But on the call, Ms. Farrell said Brookfield’s purchase of convertible securities wasn’t responsible for the board’s decision to accelerate its coal-to-gas conversions.
“It’s really related to, overall, the economics of producing power in Alberta on coal with the carbon tax,” she said on the call.
Hudbay Minerals Inc. (HBM-T) also reversed course and fell in the wake of releasing better-than-anticipated third-quarter results after the bell on Tuesday.
The Toronto-based company reported a loss of 9 cents per share, exceeding the Street’s projection of a 12-cent loss. Cash flow per share of 32 cents also topped the consensus estimate (24 cents).
The beat came largely from higher sales volumes than expected across its metals as well as in-line operating costs.
In a research note, Industrial Alliance Securities analyst George Topping said: “A solid production quarter overall and 2020 guidance was left unchanged. The news that [New Britannia] will be commissioned early and that Lalor is successfully accessing the gold zone is very good news given record CAD gold prices ($2,500 per ounce). While the 777 accident, with the skip falling in the shaft, was a reputational black eye, the speed and low cost to rectify it followed by the NB mill refurbishment coming in ahead of schedule goes a long way in re-establishing investor confidence. Hubday trades at 0.6 times NAV and 3 times 2021 CFPS while high country risk First Quantum trades at 0.9 times NAV and 7 times 2021 CFPS.”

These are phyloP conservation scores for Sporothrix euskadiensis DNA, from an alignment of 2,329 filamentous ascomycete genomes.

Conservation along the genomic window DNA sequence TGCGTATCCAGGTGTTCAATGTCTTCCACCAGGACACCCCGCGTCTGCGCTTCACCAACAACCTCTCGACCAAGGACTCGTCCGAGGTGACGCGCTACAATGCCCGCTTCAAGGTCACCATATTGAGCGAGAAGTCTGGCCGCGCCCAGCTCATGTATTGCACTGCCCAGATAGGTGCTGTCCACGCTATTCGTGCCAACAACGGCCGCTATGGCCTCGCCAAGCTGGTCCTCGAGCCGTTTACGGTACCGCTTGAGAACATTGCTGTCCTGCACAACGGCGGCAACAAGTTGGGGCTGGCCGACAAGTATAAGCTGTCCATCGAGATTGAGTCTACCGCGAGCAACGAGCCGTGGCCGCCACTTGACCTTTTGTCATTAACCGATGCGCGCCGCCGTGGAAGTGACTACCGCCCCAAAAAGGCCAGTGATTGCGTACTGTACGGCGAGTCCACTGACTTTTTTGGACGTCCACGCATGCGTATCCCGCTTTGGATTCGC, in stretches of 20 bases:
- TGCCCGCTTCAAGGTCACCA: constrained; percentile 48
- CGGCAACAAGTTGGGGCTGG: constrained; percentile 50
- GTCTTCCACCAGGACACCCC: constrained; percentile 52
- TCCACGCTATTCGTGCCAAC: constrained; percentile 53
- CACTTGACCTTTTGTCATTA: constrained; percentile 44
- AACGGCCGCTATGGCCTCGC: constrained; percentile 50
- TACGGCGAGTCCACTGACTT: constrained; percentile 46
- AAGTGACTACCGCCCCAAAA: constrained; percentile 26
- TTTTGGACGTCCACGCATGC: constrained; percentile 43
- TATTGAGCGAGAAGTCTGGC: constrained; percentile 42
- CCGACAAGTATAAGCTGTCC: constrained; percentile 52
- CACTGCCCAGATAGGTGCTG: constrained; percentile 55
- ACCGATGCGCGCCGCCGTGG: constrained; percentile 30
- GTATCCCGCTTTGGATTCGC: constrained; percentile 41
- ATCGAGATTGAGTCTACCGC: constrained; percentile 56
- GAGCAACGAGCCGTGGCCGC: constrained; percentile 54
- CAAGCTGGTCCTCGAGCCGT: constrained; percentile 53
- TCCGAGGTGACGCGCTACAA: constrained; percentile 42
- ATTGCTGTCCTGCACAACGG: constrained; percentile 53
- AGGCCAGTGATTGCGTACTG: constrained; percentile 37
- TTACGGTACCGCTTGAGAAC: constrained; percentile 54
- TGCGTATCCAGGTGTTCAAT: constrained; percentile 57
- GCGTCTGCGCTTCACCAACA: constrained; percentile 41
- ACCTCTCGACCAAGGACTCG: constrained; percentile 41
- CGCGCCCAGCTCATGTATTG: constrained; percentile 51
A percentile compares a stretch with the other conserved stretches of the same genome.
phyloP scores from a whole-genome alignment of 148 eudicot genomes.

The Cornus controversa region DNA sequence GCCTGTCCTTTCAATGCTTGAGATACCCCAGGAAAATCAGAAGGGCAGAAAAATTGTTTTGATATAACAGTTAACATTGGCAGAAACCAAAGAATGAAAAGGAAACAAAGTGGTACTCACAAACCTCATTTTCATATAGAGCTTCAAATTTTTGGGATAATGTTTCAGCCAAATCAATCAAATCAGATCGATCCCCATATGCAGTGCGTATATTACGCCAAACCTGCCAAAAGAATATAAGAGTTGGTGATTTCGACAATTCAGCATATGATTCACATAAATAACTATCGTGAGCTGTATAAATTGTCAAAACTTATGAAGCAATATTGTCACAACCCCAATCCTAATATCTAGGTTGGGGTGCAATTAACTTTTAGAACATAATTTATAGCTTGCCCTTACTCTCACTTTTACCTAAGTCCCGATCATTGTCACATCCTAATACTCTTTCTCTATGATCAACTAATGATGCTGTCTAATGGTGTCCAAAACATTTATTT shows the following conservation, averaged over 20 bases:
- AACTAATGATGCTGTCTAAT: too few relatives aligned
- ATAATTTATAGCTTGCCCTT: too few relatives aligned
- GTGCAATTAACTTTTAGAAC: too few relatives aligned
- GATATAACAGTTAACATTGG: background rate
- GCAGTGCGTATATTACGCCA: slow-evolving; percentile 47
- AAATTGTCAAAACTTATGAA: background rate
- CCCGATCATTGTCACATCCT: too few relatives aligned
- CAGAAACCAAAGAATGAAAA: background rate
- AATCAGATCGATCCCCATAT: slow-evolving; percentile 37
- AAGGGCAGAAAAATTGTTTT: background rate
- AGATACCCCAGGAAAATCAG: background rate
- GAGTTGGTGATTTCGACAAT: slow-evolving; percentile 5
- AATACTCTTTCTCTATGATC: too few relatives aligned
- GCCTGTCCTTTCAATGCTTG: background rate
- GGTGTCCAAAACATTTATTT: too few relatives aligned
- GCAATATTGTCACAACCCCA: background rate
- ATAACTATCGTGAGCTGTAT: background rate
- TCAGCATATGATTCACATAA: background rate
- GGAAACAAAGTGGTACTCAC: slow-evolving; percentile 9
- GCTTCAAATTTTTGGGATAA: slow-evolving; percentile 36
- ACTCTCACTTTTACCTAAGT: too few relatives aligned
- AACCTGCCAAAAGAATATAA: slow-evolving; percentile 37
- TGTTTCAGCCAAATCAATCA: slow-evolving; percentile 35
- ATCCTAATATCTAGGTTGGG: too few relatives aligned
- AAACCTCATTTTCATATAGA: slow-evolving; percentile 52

After the bell, the Vancouver-based miner reported adjusted earnings per share of 15 US cents, a penny better than the Street’s estimate.
Canaccord Genuity’s Carey MacRury said: “The company continues to execute well, is essentially debt-free and is well positioned to fund its growth projects and dividend from operating cash flow while still building a sizeable cash balance at current gold prices. B2Gold remains one of our top picks among the senior producers.”
The uranium producer reported revenue of US$379-million, up 25 per cent year-over-year but below the US$392.8-million expectation on the Street. Adjusted Earnings per share of a 15-US-cent loss also fell short of the consensus forecast (a 5-US-cent loss).
Indigo Books & Music Inc. (IDG-T) slid even though a growing interest in reading and at-home entertainment for kids during the pandemic has helped it to a narrower loss in its second quarter.
The Toronto-based retailer reported a net loss of $17.5-million for the 13 weeks ended Sept. 26, compared to a $20.5-million net loss in the same period last year. Like most brick-and-mortar stores, Indigo has seen foot traffic remain low as regions across the country continue to grapple with the COVID-19 pandemic, while its online sales more than doubled in the quarter, growing by 113.6 per cent.
- Susan Krashinsky Robertson
With files from staff and wires